Python in the Browser

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Given the increasing difficulties in using Java applets in the web browser, an appealing alternative would be to simply use Javascript to run Python scripts and programs in the user's web browser. Here's a blog entry from "0xdabbad00" (Scott Piper) that describes the different options pretty completely. I've spent a bit of time messing with the PythonJS approach of "cross-compiling" Python scripts to Javascript, and like the aforementioned blogger I ended up moving on to Skulpt to try and run Python scripts directly in the browser instead.
Quite a bit of work has been accomplished with Skulpt so far. One of the more interesting products is called Trinket, which is an interactive Python interpreter that runs in your browser. Using Trinket you can write Python scripts, run them, store and share them - all right on their site. They have also contributed code to the general Skulpt project that expands the Python libraries that are available.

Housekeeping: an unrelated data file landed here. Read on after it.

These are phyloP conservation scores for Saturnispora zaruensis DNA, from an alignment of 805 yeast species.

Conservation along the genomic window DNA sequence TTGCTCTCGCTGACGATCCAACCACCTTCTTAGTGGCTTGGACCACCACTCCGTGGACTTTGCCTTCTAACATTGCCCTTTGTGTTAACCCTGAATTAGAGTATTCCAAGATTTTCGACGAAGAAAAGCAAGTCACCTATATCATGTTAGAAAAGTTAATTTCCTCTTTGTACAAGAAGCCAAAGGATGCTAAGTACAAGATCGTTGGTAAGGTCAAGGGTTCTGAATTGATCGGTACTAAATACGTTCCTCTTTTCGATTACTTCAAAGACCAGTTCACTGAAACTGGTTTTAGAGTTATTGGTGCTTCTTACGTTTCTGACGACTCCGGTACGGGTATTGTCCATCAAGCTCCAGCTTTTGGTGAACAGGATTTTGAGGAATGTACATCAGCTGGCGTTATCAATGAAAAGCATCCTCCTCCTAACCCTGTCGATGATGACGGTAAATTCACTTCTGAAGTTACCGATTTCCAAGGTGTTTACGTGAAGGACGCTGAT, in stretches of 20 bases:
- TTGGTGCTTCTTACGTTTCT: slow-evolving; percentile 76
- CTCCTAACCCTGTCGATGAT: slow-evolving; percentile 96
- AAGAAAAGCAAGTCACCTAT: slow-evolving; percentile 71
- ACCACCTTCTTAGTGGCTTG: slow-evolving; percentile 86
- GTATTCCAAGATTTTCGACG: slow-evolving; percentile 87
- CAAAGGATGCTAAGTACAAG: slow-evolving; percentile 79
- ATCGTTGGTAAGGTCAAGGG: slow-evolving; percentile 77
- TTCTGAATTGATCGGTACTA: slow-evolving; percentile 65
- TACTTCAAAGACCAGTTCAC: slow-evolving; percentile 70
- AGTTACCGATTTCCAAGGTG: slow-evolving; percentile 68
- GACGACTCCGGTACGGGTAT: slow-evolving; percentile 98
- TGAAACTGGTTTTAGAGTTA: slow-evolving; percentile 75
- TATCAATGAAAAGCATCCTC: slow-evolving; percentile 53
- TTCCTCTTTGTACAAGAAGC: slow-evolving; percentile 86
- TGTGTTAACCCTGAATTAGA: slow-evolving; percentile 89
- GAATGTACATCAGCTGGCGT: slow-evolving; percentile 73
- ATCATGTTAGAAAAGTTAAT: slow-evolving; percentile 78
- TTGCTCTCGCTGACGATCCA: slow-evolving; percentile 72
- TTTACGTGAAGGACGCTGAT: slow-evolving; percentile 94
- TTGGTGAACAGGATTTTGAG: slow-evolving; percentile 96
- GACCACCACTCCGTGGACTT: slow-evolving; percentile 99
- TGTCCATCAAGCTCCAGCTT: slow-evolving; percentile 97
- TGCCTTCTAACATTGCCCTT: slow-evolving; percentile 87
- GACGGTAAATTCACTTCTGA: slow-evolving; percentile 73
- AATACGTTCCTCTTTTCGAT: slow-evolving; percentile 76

Skulpt has been pretty powerful, although a serious shortcoming is the complete lack of any user documentation on how to take advantage of any features beyond the couple of examples given on the home page of their website. They do offer extensive documentation for developers who want to contribute new code to the project, just not anything for people who want to use the existing code. Nonetheless, I've been able to put together an example page that uses Skulpt to explore the waveforms generated by a switching-type mixer. Essentially, the Python script is stored in the HTML of the web page and then handed off to the Skulpt Python interpreter via Javascript when the "run" button is pressed by the user. This will enable much more rapid development of calculators for this site!